Also, I like the chorus for Van Halen's Dance The Night Away, though it feels like all facade, so whatever.
#26
Old 09-15-2007, 11:59 AM
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The voices of Exene Cervenka and John Doe of the band X sound heavenly together.

Last edited by Spiff; 09-15-2007 at 11:59 AM.
#27
Old 09-15-2007, 01:08 PM
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Frank Zappa's Mothers usually had a stable of highly skilled singers. Near the end of Billy The Mountain, they go into "A mountain is something you don't want to fuck with," and the tight harmonies are just lethal. Several other spots in that album, Just Another Band From L.A. are the aural version of watching high wire artists doing backflips.

Trio, with Dolly Parton, Linda Ronstadt, and Emmylou Harris is pure treasure. The Pain of Loving You, To Know Him Is To Love Him, and Farther Along are seminars in vocal harmony.
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#28
Old 09-15-2007, 01:12 PM
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TLC
The Dixie Chicks
#29
Old 09-15-2007, 02:33 PM
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Queen is one of the best, for sure.

For single artists, Happy Rhodes is way up there. Queen were very influential to her because of their harmonies. Listen to this early song from 1988 (authorized mp3 link). She was all alone in the studio for her first 4 albums, and so did multitudes of overdubs and vocal harmonies with herself. She still does it on just about every song. This is a new song, and it's all her (in fact, it's called "Queen")
#30
Old 09-15-2007, 03:34 PM
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Eddie From Ohio are a folk band with some amazing vocalists in the group - there are four of them, and three of them have lead vocals on different tracks. When they put down tracks like Gravity or The Three Fine Daughters of Farmer Brown, the lead is nice, the harmonies on the chorus are even better, and then suddenly near the end of the song you realize that they've layered in four-part work that's like a tapestry, the instruments have stopped, and you're sitting in this valley of sound that's just unbelievable. The first time I heard "Three Fine Daughters" I didn't even finish the track -- they got through the a cappella section and I just dialed right back to that moment and listened to those fifteen seconds of music over and over.

The Indigo Girls' earlier work had some incredibly dense harmonies, especially their song Airplane where the Banshees (of Siouxsie and the...) join them for the backing vocals.

Oh, and some of the better college a cappella groups in the country have graduated alumni who form semi- or professional recording groups. For obvious reasons, the harmonies in these groups are exceptionally tight and well-written. Da Vinci's Notebook has a few songs that deserve recognition here, but if I had to pick one, it would be Liposuction. Superfast syllables, moving bass and tenor lines that you can barely keep up with, and funny lyrics that your kid would probably like.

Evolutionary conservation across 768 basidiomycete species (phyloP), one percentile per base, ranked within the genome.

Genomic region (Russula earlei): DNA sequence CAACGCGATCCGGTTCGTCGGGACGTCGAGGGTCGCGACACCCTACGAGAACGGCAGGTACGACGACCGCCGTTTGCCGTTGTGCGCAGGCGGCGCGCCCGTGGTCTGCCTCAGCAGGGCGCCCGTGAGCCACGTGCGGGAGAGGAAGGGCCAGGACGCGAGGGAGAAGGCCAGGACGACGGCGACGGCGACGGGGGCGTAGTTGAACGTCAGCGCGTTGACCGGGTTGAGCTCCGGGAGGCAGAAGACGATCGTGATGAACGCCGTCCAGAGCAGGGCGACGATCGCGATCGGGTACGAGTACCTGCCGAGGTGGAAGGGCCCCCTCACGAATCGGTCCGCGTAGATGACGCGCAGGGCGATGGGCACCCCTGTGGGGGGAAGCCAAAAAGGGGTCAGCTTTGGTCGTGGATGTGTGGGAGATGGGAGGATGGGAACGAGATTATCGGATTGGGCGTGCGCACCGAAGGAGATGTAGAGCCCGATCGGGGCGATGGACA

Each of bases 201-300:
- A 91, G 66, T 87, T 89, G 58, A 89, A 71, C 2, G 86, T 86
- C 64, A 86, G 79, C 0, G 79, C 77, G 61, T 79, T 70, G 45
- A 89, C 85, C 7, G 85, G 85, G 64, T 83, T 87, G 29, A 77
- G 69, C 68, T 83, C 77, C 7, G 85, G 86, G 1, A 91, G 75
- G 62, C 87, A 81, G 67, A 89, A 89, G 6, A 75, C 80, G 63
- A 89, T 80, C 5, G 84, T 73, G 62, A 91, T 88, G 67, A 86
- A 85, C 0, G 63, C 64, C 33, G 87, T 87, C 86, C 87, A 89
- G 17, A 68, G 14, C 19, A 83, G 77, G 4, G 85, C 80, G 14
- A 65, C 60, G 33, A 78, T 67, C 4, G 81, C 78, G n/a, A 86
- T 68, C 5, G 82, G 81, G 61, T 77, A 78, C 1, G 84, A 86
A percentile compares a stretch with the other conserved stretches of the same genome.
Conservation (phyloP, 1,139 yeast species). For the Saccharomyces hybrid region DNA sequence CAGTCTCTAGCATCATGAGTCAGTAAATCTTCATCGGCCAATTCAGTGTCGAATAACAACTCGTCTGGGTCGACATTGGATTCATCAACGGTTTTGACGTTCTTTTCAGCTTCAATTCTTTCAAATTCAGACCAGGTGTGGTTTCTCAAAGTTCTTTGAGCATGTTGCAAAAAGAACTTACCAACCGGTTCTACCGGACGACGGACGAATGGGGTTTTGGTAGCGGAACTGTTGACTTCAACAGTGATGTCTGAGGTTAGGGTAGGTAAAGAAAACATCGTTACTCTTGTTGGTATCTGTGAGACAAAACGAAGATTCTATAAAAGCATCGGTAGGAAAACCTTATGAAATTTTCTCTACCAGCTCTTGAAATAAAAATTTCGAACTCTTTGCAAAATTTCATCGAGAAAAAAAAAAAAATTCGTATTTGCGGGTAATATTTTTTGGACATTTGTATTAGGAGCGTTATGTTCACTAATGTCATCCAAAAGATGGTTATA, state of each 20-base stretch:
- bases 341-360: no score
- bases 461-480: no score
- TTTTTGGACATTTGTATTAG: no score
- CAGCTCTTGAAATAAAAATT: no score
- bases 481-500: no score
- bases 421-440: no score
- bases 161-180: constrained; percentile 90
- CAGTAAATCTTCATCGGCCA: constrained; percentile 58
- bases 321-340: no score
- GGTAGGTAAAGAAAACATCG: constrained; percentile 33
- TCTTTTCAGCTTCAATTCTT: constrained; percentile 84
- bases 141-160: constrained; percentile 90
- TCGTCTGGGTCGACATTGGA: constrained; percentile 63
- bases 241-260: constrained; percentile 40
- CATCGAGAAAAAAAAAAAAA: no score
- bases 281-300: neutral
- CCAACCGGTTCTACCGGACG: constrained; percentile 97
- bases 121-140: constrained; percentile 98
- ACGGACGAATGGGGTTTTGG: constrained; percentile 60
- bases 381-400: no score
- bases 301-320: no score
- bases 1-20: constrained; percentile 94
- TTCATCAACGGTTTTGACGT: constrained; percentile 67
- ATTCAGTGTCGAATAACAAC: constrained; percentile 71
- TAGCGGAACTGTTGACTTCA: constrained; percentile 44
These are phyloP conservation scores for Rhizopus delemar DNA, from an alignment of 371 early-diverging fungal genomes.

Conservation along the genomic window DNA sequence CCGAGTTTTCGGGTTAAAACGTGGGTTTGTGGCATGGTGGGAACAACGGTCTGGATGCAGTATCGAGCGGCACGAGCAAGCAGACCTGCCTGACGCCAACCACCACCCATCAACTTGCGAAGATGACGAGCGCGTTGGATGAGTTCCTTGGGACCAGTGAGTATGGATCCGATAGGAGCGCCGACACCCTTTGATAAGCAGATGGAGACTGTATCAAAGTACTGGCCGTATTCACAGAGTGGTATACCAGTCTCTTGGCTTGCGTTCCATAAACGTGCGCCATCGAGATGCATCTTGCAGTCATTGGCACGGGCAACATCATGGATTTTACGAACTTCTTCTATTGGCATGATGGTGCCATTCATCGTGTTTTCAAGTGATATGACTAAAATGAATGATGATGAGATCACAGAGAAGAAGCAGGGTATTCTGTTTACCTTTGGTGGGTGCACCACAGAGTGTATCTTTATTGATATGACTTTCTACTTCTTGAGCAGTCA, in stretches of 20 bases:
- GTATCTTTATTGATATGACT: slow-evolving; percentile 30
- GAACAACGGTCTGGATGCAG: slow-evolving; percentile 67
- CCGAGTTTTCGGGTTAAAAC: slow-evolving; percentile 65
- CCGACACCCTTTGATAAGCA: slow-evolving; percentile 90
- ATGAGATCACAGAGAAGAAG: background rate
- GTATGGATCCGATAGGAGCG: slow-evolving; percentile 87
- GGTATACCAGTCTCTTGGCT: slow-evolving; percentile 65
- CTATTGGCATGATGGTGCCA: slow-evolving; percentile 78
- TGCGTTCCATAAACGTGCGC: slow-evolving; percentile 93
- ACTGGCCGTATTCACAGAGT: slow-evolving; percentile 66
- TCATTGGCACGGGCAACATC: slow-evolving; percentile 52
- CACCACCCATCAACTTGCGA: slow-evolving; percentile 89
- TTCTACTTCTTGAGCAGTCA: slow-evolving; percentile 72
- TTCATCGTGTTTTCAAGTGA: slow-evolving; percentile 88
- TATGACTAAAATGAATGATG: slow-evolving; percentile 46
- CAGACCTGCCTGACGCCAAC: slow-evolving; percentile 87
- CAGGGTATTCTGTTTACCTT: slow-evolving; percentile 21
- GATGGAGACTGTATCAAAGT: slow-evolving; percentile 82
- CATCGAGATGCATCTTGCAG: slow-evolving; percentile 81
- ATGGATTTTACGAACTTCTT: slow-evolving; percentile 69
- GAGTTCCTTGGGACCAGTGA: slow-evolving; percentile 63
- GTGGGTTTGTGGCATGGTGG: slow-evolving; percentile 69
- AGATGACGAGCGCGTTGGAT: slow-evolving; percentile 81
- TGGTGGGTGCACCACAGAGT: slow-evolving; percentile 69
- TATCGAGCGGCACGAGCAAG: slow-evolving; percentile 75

#31
Old 09-15-2007, 03:42 PM
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If you're into vocal harmony, you're missing a trick if you haven't listened to The Nutmegs. Unfortunately, that collection I linked to doesn't have their best -- Down in Mexico. I can't find a link to a sample of it.

The category of Doo-Wop in general has a great deal of beautiful wonderful vocal harmonies. Check out:

Lee Andrews and the Hearts, particularly Try the Impossible.
The Moonglows - Most of All.
The Zircons - Silver Bells.
The Pardons - Diamonds and Pearls.
Six Teens - A Casual Look

Well, and a whole lot others.
#32
Old 09-15-2007, 03:52 PM
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I came in to make sure the Beatles' "Because" got its due (listen to the version on Love for an a capella version), but since I'm here:

Almost anything by Moxy Fruvous, an obscure (and defunct) Canadian band. Totally worth seeking out.

Last edited by initech; 09-15-2007 at 03:52 PM.
#33
Old 09-15-2007, 05:24 PM
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Quote:
Originally Posted by bienville
And Susannah Hoffs of The Bangles put out an album with Matthew Sweet called Under the Covers on which they covered their favorite songs of the sixties. The vocal harmonies on that album are superb
Speaking of Matthew Sweet and vocal harmonies, mention must be made of The Thorns, his side project with Pete Droge and Shawn Mullins.

And the men of Trip Shakespeare sang background vocals on one of Matthew Sweet's albums, which was nothing special IMHO, but Trip Shakespeare's own album Lulu may just be the perfect pop-rock album, thanks to its wonderful vocal harmonies among many other reasons.

Coincidentally or not, many of my favorite bands have multiple lead vocalists, and such bands (including some already mentioned in this thread) often (though not always) are the ones with the great vocal harmonies.
#34
Old 09-15-2007, 06:58 PM
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I can't believe that no one has brought out Larry Gatlin and the Gatlin brothers band. All these guys did was harmonize. Their lyrical skill were weak, and the music was cheesy, but listen to the vocal on All the Gold in California or "Wish you were someone I love."